In a preferred embodiment, the psychometric tool used to collect acne quality of life information is the Acne Quality of Life Index (“AQOLI”). The AQOLI is a 21-item index that assesses the impact of acne on three dimensions: social functioning, psychological functioning, and mood. The AQOLI is superior to previously developed assessment tools as it does not confound the score with acne severity and it has been tested and shown to have excellent validity and reliability. The AQOLI items and format is shown in Table 1. The AQOLI is scored by summing the individual's numerical responses, resulting in a minimum sum of 21 and a maximum sum of 147. This sum is then subtracted from the maximum 147 to yield an AQOLI score. The final AQOLI scores thus range from 0 (147-147=0), representative of the lowest measurable acne quality of life, to 126 (147-21=126), representative of the highest measurable acne quality of life. A higher score on the AQOLI represents a more negative quality of life, i.e. indicates a greater negative impact of acne on the individual's quality of life. A lower score on the AQOLI represents a less negative impact of acne on the individual's quality of life. Thus, a treatment designed to improve acne quality of life would be deemed successful if it decreased an individual's AQOLI score. Other psychometric tools that similarly assess dimensions of acne quality of life would also be particularly useful and are deemed to be within the scope of this invention.

TABLE 1
Acne-Related Quality of Life Index (AQOLI)
INSTRUCTIONS: Please read each item and check the box that best describes
the effect your acne has had on you DURING THE PAST WEEK. Some of the
questions are similar to each other. Please consider each question by
itself when answering.
In regards to your acne, how much have
you feltNot at allSomeExtremely
 1. unhappy with your appearance?ε7ε6ε5ε4ε3ε2ε1
 2. uncomfortable around others?ε7ε6ε5ε4ε3ε2ε1
 3. angry?ε7ε6ε5ε4ε3ε2ε1
 4. less self-confident?ε7ε6ε5ε4ε3ε2ε1
 5. self-conscious around others?ε7ε6ε5ε4ε3ε2ε1
 6. uneasy?ε7ε6ε5ε4ε3ε2ε1
 7. discouraged?ε7ε6ε5ε4ε3ε2ε1
 8. like you want to avoid people?ε7ε6ε5ε4ε3ε2ε1
 9. sad or down?ε7ε6ε5ε4ε3ε2ε1
10. humiliated?ε7ε6ε5ε4ε3ε2ε1
11. embarrassed?ε7ε6ε5ε4ε3ε2ε1
12. upset?ε7ε6ε5ε4ε3ε2ε1
13. hopeless about my skin?ε7ε6ε5ε4ε3ε2ε1
14. unattractive to others?ε7ε6ε5ε4ε3ε2ε1
15. frustrated?ε7ε6ε5ε4ε3ε2ε1
16. ugly?ε7ε6ε5ε4ε3ε2ε1
17. stared at?ε7ε6ε5ε4ε3ε2ε1
18. uncomfortable?ε7ε6ε5ε4ε3ε2ε1
19. like I can't be myself?ε7ε6ε5ε4ε3ε2ε1
20. afraid of encountering people?ε7ε6ε5ε4ε3ε2ε1
21. mad?ε7ε6ε5ε4ε3ε2ε1

B. Acne Severity Information

Optionally, the profile according to the invention further comprises information relating to acne severity, i.e. an acne severity score which is determined by obtaining and analyzing acne severity information from the individual being profiled.

As used herein, “acne severity” refers specifically to the physical symptoms of acne, i.e., the localized physical impact of acne on the skin, including for example, visible symptoms such as pimples, redness, lesions, etc. and non-visible symptoms such as stinging, soreness, itching, pressure, etc. of the individual. Any method used to gather such information from an individual may be used. In one embodiment, acne severity information comprises at least one of the following: number of pimples, severity of the pimples, degree of dryness, degree of oiliness, degree of redness, number of scars, degree of skin roughness, amount of skin pus, number of blackheads, number of whiteheads, degree of pigmentation, and combinations thereof. Other physical skin symptoms of acne are also deemed to be included in acne severity information.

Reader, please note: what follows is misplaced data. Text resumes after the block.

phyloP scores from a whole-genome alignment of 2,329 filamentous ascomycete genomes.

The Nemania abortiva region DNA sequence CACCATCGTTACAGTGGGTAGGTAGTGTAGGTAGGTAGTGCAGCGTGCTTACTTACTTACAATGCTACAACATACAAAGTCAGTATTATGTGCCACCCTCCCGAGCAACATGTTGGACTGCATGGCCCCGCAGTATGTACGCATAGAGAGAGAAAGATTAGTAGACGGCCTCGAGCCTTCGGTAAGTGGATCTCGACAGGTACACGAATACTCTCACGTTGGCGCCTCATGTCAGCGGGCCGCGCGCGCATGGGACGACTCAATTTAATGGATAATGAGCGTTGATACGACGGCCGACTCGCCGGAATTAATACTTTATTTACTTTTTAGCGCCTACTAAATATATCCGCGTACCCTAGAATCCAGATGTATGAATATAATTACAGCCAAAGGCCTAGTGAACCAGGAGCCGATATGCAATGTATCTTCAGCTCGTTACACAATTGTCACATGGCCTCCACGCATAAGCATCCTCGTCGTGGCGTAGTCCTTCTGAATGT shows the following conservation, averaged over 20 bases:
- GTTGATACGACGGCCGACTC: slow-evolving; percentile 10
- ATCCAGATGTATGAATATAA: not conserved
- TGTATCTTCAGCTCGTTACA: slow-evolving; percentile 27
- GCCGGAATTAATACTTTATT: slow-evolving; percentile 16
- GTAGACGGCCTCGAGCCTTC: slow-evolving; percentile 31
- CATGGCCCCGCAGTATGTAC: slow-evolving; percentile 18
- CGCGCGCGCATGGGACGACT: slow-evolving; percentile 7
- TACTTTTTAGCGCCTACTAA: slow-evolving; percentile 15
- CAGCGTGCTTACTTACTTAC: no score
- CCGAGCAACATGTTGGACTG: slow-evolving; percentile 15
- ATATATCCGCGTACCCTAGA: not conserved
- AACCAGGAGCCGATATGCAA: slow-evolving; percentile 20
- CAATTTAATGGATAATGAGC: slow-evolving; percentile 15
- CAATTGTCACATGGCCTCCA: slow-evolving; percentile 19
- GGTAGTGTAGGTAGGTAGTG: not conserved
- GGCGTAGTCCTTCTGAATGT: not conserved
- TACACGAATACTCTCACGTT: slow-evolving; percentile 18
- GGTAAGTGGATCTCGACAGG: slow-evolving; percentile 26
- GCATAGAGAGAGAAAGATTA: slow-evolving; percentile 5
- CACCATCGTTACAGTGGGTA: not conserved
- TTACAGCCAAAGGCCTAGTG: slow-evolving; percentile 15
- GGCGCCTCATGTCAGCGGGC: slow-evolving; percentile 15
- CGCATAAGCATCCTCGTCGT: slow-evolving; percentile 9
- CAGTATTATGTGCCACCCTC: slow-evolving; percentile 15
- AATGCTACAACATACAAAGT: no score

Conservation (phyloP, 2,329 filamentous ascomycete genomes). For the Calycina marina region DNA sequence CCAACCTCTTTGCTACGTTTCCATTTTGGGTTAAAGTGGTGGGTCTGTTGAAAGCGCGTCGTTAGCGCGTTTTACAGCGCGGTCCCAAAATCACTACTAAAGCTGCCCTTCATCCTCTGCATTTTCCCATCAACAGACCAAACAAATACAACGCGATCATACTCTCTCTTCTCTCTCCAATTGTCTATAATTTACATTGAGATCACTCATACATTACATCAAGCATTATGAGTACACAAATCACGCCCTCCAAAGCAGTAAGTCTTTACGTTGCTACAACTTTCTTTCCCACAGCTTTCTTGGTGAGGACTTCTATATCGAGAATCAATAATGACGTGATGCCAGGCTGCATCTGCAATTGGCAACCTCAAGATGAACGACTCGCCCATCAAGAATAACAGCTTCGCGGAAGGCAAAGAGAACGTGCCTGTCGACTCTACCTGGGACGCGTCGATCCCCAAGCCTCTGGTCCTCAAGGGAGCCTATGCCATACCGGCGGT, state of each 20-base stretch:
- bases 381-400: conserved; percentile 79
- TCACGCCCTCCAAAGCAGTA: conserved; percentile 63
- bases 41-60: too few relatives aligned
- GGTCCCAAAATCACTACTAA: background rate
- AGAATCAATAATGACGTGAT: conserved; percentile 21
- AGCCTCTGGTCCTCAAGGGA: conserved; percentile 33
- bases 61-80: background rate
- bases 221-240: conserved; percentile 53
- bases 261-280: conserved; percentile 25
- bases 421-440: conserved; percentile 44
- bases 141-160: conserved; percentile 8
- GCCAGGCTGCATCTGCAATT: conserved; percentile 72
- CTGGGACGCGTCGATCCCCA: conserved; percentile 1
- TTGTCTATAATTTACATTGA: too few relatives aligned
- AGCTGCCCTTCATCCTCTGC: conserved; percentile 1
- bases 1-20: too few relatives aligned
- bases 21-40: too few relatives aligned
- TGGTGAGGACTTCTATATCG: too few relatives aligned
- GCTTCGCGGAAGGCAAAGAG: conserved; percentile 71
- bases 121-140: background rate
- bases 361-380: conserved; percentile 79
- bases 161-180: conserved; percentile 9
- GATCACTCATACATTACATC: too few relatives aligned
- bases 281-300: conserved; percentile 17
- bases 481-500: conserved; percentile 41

Numerous methods are available for collecting an individual's acne severity information. A widely used method is a dermatological evaluation or grading using one of a number of established acne severity scale such as the Cook scale, Leed's Acne Severity Grading Technique and Allen's Acne Severity Index as described in Cook C H, Centner R L, Michaels S E. An acne grading method using photographic standards. Arch Dermatol 1979; 115: 571-575.; Burke B M, Cunliffe W J, The assessment of acne vulgaris—the Leeds technique, Br J Dermatol 1984; 111: 83-92.; and Allen B B, Smith J G. Various parameters for grading acne vulgaris. Arch Dermatol 1982; 118: 23-25, the disclosures of which are hereby incorporated by reference. Self-report scales may also be used. A self-report scale can be as simple as asking an individual to keep track of the number of pimples that they observe over a period of time or as complicated as an elaborate multi-dimensional scale on which an individual records numerous attributes of the individual's skin and their changes over a period of time. Few self-report scales exist in the literature as they tend to be custom made depending on the specific acne information one cares about.

More recently, advanced imaging and instrumental methods have been developed for measuring acne severity. For example, instruments are available to measure the amount of sebum secreted by an individual's skin or the amount of bacteria present on an individual's skin. For example, U.S. published patent application No. 2003/0086703 discloses a method to visually assess the presence of bacteria via imaging. Other methods to assess acne severity include the use of imaging analysis such as taught, for example, by U.S. published patent application Nos. 2003/00867112; 2003/0086703; 2003/0138249; and 2002/0161664, the disclosures of which are hereby incorporated by reference.